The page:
Abstract TP93: Increased Contralesional Activation during Reach is Associated with Recovery of Chronic Arm Motor Deficits
Background: In chronic stroke, recovery of coordinated reaching is critical to arm function and quality of life. Improvement of motor function can be achieved with intensive rehabilitation even years after stroke, but current methods fall short of restoring normal movement for many stroke survivors. Little is known regarding the change in brain function that is required to improve shoulder/elbow reach function. Therefore, the aim of this study was to characterize the change in brain activity of bilateral motor-sensory brain regions, which may drive recovery of functional reach.
Methods: 22 stroke subjects (>6 months post-stroke) with arm motor deficits were enrolled and treated with intensive arm rehabilitation (5 hours/day, 5 days/week for 12 weeks). Outcome measures were: 1) functional magnetic resonance imaging (fMRI) during a shoulder/elbow reach task (paretic arm), 2) skilled motor function (Arm Motor Assessment Test (AMAT)). fMRI activation (voxel count) was calculated for bilateral sensory-motor control regions. Multiple linear regression analysis was conducted to determine the relationship between the change in brain function and recovery of functional reach. Co-variates included pre-treatment AMAT, age and time-since-stroke.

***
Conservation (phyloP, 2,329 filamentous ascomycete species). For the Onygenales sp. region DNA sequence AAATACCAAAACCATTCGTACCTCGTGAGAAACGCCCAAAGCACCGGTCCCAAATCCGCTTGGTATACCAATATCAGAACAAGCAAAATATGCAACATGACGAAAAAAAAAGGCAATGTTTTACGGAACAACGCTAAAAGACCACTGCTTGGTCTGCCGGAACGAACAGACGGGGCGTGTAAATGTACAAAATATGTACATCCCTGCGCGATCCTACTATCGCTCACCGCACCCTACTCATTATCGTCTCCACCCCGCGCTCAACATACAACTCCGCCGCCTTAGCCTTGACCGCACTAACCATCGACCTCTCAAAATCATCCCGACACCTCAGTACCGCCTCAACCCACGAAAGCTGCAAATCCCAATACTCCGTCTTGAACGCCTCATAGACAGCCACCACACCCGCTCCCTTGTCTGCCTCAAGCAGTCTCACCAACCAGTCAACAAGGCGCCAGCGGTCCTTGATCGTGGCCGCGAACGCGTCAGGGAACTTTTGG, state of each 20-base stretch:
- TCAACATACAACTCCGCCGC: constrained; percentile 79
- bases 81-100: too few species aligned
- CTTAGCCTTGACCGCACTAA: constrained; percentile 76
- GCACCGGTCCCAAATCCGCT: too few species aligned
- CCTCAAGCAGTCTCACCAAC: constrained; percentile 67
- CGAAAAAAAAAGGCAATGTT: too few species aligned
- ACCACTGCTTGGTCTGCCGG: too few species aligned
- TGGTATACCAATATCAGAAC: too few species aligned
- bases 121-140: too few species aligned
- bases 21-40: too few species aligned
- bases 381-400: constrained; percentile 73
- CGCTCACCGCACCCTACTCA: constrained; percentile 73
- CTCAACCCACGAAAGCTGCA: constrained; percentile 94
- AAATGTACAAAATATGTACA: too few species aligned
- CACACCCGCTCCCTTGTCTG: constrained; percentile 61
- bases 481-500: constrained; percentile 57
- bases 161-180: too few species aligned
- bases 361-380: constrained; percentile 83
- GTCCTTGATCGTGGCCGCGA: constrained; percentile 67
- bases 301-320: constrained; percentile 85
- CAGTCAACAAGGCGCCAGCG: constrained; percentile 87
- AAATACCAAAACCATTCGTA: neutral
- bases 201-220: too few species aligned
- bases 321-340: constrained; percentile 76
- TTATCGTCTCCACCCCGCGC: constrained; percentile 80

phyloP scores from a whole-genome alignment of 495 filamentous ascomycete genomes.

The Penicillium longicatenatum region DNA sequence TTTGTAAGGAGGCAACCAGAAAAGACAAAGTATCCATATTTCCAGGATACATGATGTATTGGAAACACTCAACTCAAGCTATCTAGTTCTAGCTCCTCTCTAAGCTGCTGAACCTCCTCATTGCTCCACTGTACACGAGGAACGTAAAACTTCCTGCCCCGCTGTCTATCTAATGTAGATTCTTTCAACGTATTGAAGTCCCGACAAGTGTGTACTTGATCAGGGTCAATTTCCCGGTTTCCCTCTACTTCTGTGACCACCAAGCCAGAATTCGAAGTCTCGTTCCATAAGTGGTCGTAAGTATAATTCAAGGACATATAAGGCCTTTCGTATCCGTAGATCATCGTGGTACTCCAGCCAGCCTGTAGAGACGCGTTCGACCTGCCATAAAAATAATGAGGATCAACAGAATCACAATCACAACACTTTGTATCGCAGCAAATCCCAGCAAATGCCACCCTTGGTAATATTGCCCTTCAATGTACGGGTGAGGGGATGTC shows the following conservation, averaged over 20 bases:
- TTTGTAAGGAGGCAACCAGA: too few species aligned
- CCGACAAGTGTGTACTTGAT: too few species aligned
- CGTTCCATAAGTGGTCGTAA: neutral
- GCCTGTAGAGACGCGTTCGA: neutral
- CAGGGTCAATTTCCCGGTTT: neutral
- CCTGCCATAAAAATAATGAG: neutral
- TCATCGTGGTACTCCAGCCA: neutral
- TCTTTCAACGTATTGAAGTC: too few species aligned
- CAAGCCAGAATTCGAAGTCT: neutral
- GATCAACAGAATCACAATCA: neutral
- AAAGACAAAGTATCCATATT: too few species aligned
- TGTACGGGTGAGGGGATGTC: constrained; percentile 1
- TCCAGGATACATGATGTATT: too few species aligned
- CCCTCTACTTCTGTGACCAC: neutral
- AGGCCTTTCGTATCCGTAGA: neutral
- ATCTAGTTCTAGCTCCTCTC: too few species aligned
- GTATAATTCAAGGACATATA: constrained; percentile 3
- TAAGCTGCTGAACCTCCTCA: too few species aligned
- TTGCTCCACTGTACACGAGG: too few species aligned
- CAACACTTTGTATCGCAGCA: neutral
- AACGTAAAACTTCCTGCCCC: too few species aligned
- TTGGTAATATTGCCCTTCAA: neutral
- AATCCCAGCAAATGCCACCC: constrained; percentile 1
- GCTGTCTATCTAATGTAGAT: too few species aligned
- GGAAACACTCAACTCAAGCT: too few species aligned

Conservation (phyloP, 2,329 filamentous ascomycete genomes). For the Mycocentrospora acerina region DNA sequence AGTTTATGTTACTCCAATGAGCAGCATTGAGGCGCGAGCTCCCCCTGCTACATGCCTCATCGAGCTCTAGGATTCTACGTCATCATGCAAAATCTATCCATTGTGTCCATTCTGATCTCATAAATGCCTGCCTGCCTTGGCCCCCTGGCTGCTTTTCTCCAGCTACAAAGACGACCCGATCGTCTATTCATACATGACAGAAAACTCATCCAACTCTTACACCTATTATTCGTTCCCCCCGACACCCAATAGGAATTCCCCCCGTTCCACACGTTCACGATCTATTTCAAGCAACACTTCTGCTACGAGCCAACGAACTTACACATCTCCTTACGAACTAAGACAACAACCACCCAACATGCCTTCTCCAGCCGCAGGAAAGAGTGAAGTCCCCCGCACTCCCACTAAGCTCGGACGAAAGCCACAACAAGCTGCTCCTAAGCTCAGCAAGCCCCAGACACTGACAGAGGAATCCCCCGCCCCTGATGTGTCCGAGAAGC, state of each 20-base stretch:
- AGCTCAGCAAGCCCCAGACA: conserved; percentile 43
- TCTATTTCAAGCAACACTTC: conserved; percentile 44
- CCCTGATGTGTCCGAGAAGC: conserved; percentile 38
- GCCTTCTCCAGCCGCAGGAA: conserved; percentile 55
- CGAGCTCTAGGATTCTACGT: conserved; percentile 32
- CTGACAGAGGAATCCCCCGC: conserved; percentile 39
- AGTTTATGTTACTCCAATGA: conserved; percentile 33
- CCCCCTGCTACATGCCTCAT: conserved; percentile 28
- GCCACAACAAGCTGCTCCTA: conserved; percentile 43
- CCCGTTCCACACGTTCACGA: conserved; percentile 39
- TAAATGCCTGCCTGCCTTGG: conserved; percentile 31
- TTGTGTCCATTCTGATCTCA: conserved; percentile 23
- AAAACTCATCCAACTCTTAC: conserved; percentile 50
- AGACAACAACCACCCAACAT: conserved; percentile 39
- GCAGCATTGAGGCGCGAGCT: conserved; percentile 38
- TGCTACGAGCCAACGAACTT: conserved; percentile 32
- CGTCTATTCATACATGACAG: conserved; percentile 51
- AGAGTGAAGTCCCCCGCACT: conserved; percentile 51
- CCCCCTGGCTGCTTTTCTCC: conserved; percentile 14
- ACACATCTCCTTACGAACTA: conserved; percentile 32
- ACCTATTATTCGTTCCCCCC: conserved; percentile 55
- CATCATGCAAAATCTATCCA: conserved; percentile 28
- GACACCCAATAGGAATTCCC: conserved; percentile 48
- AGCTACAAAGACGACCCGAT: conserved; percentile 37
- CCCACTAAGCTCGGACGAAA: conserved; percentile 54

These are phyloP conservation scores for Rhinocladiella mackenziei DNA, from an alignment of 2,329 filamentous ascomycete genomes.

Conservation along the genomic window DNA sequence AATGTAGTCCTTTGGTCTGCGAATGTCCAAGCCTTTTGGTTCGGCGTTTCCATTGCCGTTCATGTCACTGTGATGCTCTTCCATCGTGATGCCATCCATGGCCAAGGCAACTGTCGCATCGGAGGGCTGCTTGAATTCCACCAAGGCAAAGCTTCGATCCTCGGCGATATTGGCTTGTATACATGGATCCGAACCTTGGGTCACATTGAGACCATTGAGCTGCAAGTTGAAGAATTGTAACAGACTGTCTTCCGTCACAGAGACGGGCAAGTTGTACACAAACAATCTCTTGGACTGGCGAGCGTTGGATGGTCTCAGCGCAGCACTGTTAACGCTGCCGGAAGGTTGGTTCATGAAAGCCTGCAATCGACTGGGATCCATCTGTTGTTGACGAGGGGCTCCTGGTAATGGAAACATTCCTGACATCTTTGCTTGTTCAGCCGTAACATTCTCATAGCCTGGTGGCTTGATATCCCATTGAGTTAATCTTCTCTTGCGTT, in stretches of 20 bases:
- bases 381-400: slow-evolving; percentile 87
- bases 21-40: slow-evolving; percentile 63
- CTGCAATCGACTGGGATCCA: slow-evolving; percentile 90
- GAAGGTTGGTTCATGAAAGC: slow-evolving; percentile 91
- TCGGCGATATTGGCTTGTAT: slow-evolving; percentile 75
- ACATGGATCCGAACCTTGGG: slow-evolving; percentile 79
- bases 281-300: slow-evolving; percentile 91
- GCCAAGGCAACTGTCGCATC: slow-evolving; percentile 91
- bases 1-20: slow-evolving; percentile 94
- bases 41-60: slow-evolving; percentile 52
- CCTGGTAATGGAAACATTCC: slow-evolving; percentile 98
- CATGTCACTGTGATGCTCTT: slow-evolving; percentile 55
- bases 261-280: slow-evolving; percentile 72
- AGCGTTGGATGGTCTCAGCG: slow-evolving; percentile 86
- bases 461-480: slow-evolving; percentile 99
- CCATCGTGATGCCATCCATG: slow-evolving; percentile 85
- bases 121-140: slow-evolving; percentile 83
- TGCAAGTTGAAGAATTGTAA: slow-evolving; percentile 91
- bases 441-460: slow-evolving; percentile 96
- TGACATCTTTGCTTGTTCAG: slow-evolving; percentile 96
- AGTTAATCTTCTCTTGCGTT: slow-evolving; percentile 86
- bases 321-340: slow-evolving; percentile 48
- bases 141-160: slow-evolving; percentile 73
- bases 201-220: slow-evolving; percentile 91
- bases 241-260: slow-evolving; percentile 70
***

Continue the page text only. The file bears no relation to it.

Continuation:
Results: Subject characteristics were: age, 56.3 (±12.8years); 41%, female; and 1.8 (±1.1) years post-stroke. AMAT improved from 1636.63 (±668.41) to 1213.67 (±6643.79) seconds (p<.0001). Regression analyses demonstrated that greater improvement of AMAT score was associated with increase in activation in the ipsilesional primary motor(p=.02), and in the contralesional regions as follows: primary motor(p=0.02), primary sensory(p=0.03), secondary sensory(p=0.03), premotor(p=0.009), supplementary motor(p=0.05), thalamus(p=0.02), putamen(p=0.03) and cerebellum( p=0.009).
Conclusions: In chronic stroke, important gain in functional reach is associated with increased activation, not only in the ipsilesional primary motor region, but also in the contralesional motor-sensory regions, which occurred in response to intensive neurorehabilitation. Arm neurorehabilitation methods should be based on principles that engage this brain plasticity, which may drive recovery of arm function.
- © 2012 by American Heart Association, Inc.